Collaborate, Merge or……
By Carolyn Brown
At last count, Charities Services reported 27,240 registered charities in New Zealand. I am betting that a large number of those are glad 2020 is over and are now furiously trying to figure out how to survive 2021.
For the lucky few of you, life will be business as usual. Sadly, for many, as the public (and Government) inevitably start to tighten their belts, your organisation’s survival might mean downsizing, ramping up the fundraising efforts or drawing down on emergency funds to keep you afloat.
If you are in the survival category, I encourage you to add collaborating or merging with organisations that have similar aims and structure to your list of possible outcomes.
When I think about collaboration, I am reminded of the poster I had above my desk when I worked for New Internationalist magazine. We were a tiny office of two, so working with others to achieve our goals was almost mandatory.
I no longer work for them, but I still have the poster as I firmly believe in collaborating with others to achieve common objectives. During my long history with not for profit organisations, I have met many who have thought the same. Most recently, Craig Fisher and Steven Moe from RSM published a paper in June 2020, titled – Charting the Future, a framework for thinking about change. In it, they discuss a way forward for not for profits caught in the Covid crisis through collaboration or merger with others with similar purpose and structure.
Is it time to collaborate?
Collaboration usually entails pooling resources on a joint project or combining administration services to reduce overheads.
The creation of community hubs where NGO’s share office space is one example of collaboration that is growing in favour, even though the concept and practice have been around for decades.
I remember, back in 2005, multiple agencies working together to Make Poverty History. They were able to raise significant interest in the cause by working together through the distribution of wristbands and public events. We failed in making poverty history, of course, but it was one of the more successful examples of a multiagency approach to raising awareness.
Collaboration is easy when mission statements are similar; you trust each other and are okay with sharing the publicity. I know of at least one not for profit who refuses to be associated with other organisations on campaigns because they want to keep their brand pure. I think this rather short-sighted in the overall scheme of things and a case of putting their brand before their mission statement.
Collaboration doesn’t just have to be about sharing spaces or working on campaigns together. The Working Together More Fund (WTMF) suggests NPO’s collaborate by:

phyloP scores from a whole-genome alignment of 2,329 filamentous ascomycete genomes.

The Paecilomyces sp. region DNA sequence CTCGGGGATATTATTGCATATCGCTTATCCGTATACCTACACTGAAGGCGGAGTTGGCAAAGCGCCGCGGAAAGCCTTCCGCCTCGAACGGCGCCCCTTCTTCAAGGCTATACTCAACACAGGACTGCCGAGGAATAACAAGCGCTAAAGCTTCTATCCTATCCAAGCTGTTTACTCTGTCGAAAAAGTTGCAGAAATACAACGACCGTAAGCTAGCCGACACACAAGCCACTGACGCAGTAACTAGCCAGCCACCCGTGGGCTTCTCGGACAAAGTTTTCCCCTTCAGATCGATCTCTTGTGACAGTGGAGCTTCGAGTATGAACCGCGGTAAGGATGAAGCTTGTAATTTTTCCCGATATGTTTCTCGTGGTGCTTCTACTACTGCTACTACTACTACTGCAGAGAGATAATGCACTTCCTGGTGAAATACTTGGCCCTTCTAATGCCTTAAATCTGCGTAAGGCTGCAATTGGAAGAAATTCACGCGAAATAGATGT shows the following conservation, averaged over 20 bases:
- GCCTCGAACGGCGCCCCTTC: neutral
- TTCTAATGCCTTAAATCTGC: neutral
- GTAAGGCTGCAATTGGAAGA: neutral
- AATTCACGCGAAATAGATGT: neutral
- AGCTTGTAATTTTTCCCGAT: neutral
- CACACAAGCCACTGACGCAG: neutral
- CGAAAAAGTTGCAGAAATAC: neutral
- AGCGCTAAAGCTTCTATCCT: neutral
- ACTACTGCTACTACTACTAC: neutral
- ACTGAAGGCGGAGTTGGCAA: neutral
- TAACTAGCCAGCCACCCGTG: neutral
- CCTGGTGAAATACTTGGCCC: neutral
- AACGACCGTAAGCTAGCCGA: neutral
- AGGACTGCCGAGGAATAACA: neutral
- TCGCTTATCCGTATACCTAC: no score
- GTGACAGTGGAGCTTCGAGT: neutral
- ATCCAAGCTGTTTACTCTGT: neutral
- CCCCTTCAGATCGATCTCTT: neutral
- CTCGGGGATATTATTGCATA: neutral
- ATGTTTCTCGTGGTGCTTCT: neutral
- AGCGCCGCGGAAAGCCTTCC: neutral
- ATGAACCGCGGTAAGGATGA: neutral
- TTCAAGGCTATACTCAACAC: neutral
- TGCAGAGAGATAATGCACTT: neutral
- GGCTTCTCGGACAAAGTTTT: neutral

- sharing physical facilities such as office space and equipment
- sharing ‘backroom’ services – payroll, accounting, information technology, storage
- sharing volunteers, secondment of staff – maybe even grant writers
- cooperating at a planning level including allocating activities/clients to reduce duplication
- sharing aspects of management/governance.
Maybe it’s time to merge?
Mergers are slightly more rare than collaborations in the NGO world but are not unheard of. For example, several organisations that once operated a collection of regional groups, with their own committees and structures, have now merged to form one national organisation with one Board and a head office overseeing nationwide activity.
The benefits of merging are not only limited to operational and governance cost savings. With so many charities created by individuals due to personal stories or events, it is increasingly difficult for the general public to decide who to give to. They might all be singing from the same song sheet, but their voices are lost in a cacophony of pitches and timing. At least with a merge, you can guarantee the message will be sung in harmony.
Or, is it time to close your doors…?
If times are tough and the idea of merging or collaborating is NOT already on your radar, I urge you to consider it as a way to keep your mission statement alive. Which is more important, the name on the Trust Deed or your purpose? Unless your purpose is unique (and I can’t think of one that would be), merging or collaborating with another agency may be the best way to fulfil your goals. Ask your management team, Board of Directors, Trustees, volunteers – which option for 2021 best suits the reason why we exist?
Where to go for advice.
The WTMF was established in 2009 by various NZ funding organisations to “support collaborations and mergers that bring long-term benefits to non-profit organisations and the communities they serve”. NPO’s and charities interested in working together can apply for funding to help with the cost of collaboration or merger. To date, they have provided funding to over 300 organisations wanting to collaborate or merge with others.
So if you have been struggling to come up with a plan for 2021, revisit your mission statement and remember why you do what you do. It may well be that the best way for you to achieve your goals in a pandemic is to work with others.
CID – The Council of International Development’s discussion paper on the Health of the international NPO sector from September 2020.
Stuff article on collaborating to survive.
About Carolyn Brown
Carolyn enjoys writing stuff that engages readers, makes them feel like they are in a conversation with the screen, and doesn’t require a dictionary on standby to make sense of what she has written.
When she is not creating content, she likes to keep busy volunteering for various not for profits; throwing sticks to her step-dog as they walk along North Beach in Christchurch, and enjoying the company of friends. If you would like to know more, head on over to her website www.writecopynz.co.nz or email her at [email protected]